Microsoft Access How-to: Primary Keys, What and Why?

access logoEvery table you create in any database should have a field by which every record in that table can be uniquely identified against any other record in that same table. Say what!!??? OK, I just made that up, but when you read things about primary keys or indexes in databases that is the kind of tech-talk that makes people walk away without even trying. It's really not that complicated, trust me.

If you are not sure about any of the following directions try looking at this article first.

So here's the real point. You (and your Access database) must have a way to uniquely identify every record in a table. That means that it must have a way to say 'I know I'm getting the correct record, because this value right here is unique, and no other record in this table has the same value'. Now, in reality you don't really have to create a primary key. Access will complain when you save your table for the first time if you don't, but it won't stop you from creating the table. Other database systems have different ways of identifying records as being unique, so it may not be as important for some of them. However, I think everyone will agree that in general databases simply work better if you have a unique index (another term for a primary key) on each table. And I've had cases where Access will mis-behave in a big way on tables without primary keys, especially when joining one table to another or when using any kind of ODBC drivers (don't worry if you don't know what I mean here, it's not important for right now).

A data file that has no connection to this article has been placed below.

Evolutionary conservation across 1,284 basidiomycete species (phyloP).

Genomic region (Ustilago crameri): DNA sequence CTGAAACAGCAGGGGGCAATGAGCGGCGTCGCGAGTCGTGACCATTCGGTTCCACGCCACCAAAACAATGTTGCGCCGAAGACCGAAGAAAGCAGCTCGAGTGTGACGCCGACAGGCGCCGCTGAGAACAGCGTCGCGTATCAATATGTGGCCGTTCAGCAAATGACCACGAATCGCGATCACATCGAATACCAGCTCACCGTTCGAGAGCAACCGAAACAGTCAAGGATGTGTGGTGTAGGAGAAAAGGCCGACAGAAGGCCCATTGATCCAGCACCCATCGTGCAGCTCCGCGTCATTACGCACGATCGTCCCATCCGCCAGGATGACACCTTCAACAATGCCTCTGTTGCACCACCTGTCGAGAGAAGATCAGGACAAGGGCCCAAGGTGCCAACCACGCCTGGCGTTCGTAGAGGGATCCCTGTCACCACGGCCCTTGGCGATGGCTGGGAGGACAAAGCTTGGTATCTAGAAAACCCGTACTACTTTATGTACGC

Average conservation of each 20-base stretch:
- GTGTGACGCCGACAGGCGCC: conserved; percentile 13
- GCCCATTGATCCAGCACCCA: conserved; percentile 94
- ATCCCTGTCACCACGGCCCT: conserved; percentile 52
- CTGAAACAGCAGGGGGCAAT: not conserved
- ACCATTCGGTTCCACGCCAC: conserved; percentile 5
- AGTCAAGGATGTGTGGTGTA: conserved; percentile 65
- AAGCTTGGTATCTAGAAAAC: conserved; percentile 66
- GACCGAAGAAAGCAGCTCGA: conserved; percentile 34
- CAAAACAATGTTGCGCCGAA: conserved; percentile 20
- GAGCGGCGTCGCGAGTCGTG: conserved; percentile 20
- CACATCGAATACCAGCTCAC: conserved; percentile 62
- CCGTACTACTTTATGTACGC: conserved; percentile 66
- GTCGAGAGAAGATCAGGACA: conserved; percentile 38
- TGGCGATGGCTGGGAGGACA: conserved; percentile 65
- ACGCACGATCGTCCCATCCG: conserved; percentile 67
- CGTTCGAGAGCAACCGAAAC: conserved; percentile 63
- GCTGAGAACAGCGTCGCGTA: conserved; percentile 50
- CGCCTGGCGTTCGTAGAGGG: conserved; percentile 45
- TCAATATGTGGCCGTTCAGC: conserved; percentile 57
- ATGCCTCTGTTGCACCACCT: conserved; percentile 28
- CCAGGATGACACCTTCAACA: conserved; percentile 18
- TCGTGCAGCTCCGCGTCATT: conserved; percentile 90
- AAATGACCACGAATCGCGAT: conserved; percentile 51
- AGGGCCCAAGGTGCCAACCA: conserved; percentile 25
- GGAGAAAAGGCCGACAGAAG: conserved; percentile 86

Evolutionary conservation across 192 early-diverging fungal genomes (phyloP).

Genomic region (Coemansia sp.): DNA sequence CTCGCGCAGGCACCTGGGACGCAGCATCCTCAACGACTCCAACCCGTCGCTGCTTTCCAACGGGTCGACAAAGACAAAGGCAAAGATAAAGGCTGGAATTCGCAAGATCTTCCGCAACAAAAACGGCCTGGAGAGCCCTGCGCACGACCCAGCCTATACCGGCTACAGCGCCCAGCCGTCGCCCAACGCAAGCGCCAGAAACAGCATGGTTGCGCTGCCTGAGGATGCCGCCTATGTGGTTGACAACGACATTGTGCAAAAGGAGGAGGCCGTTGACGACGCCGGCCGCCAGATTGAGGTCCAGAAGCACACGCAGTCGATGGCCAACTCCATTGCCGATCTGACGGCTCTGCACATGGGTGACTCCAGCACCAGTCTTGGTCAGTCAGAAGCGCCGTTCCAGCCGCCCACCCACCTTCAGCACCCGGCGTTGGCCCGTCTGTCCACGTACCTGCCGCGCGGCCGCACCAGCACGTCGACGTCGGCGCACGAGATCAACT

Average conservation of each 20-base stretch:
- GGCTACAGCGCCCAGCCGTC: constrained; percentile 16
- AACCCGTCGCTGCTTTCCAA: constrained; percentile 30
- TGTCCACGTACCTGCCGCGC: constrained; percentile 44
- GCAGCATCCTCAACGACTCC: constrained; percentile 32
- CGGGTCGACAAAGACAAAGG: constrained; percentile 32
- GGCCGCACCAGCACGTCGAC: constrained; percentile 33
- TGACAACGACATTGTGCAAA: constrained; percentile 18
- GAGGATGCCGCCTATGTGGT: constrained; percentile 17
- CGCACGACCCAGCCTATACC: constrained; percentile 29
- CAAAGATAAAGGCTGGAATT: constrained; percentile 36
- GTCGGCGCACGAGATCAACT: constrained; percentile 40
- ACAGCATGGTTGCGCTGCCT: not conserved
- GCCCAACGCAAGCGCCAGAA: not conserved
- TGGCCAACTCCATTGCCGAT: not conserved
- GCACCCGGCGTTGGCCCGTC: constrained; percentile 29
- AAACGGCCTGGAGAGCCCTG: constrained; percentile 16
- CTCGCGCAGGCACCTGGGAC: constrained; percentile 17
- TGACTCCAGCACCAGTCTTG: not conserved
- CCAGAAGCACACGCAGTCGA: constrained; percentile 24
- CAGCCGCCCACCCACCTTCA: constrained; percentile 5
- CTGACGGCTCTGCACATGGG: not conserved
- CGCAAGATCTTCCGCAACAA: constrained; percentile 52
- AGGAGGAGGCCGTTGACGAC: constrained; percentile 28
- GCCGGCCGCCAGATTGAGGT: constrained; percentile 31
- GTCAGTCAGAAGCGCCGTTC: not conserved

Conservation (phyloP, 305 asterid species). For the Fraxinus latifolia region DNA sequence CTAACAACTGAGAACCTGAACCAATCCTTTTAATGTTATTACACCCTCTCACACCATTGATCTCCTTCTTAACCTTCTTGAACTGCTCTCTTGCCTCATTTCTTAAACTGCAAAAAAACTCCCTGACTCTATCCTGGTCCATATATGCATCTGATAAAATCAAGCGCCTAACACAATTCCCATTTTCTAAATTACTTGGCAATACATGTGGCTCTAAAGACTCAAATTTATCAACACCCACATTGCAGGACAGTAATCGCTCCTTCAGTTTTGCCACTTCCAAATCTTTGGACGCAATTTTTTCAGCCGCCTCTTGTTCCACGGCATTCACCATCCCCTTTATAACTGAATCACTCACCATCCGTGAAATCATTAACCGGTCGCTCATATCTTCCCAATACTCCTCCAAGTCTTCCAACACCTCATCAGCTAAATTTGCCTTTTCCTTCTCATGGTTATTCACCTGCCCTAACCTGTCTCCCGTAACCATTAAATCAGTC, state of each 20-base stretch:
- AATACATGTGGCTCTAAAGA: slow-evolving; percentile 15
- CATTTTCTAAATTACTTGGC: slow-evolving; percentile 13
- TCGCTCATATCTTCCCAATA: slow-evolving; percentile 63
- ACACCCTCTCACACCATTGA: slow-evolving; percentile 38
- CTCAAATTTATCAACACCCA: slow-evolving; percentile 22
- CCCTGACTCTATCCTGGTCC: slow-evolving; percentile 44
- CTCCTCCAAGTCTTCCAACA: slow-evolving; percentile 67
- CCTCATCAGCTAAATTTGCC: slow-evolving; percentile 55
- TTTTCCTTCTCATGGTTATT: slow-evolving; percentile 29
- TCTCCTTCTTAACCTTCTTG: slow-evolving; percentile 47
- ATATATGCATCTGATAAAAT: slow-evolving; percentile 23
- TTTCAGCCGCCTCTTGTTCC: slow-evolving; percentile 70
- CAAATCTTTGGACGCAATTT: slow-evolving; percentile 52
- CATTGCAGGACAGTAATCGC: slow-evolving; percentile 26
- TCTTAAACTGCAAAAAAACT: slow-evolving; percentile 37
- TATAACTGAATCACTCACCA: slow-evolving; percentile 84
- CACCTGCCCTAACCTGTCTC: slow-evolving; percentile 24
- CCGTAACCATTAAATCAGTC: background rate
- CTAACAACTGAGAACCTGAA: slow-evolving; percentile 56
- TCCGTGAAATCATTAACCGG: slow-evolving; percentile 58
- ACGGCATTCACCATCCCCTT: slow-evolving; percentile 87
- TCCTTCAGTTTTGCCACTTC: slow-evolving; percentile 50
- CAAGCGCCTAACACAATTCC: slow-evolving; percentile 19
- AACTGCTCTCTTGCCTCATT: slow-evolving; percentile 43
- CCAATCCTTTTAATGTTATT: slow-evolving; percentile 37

The best, and easiest, way to do this is to create an AutoNumber field, and tell Access that you want to use this as a primary key. Start by creating a new table, and go directly into design mode:

 

access primary key 01

 

Now select the first field, name it ID, and change the datatype to AutoNumber:

 

access primary key 02

 

Now move your mouse pointer up to the main toolbar and click on the icon that looks like a little key:

 

access primary key 03

 

You'll end up with a table design that looks like this:

 

access primary key 04

 

Just a couple of things to notice here. First, you'll see that there there is now a key icon in the field. It's a fast easy way to see where your primary key is. If you look down in the properties box at the bottom of the table under 'Indexed' you'll see that Access had created a unique index on this field. What that means is that you will never be able to duplicate a value in this field.

Additional resources

 
  • You can find more information on creating tables here.
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